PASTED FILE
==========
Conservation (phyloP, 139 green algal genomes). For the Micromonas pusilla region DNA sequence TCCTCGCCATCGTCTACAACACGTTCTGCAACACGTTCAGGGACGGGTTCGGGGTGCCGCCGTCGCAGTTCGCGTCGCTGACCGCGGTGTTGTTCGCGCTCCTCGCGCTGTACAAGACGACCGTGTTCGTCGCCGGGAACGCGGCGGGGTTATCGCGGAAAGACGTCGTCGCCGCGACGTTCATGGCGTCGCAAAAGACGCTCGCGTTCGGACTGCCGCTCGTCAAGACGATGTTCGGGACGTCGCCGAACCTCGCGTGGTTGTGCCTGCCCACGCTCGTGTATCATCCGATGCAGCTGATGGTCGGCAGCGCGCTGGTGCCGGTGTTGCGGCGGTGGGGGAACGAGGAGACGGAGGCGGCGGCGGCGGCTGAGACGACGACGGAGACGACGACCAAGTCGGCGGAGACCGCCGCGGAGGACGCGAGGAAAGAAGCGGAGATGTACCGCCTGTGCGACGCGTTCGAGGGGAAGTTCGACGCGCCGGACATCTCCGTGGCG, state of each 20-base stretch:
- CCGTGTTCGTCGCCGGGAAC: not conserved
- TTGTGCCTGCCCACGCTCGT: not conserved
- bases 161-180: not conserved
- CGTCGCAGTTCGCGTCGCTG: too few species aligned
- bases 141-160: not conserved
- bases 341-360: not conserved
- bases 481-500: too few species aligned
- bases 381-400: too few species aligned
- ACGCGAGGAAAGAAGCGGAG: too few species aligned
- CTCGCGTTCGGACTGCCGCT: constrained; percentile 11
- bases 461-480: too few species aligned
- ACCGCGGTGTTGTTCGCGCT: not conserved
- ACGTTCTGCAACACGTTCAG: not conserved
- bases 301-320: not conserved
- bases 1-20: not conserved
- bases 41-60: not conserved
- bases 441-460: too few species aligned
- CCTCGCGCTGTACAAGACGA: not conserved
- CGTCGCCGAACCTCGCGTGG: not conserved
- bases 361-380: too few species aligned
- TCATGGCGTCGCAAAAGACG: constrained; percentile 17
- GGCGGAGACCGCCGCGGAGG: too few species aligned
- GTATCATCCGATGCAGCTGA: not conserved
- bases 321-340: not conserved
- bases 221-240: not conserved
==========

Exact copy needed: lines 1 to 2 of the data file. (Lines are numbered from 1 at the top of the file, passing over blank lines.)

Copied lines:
Conservation (phyloP, 139 green algal genomes). For the Micromonas pusilla region DNA sequence TCCTCGCCATCGTCTACAACACGTTCTGCAACACGTTCAGGGACGGGTTCGGGGTGCCGCCGTCGCAGTTCGCGTCGCTGACCGCGGTGTTGTTCGCGCTCCTCGCGCTGTACAAGACGACCGTGTTCGTCGCCGGGAACGCGGCGGGGTTATCGCGGAAAGACGTCGTCGCCGCGACGTTCATGGCGTCGCAAAAGACGCTCGCGTTCGGACTGCCGCTCGTCAAGACGATGTTCGGGACGTCGCCGAACCTCGCGTGGTTGTGCCTGCCCACGCTCGTGTATCATCCGATGCAGCTGATGGTCGGCAGCGCGCTGGTGCCGGTGTTGCGGCGGTGGGGGAACGAGGAGACGGAGGCGGCGGCGGCGGCTGAGACGACGACGGAGACGACGACCAAGTCGGCGGAGACCGCCGCGGAGGACGCGAGGAAAGAAGCGGAGATGTACCGCCTGTGCGACGCGTTCGAGGGGAAGTTCGACGCGCCGGACATCTCCGTGGCG, state of each 20-base stretch:
- CCGTGTTCGTCGCCGGGAAC: not conserved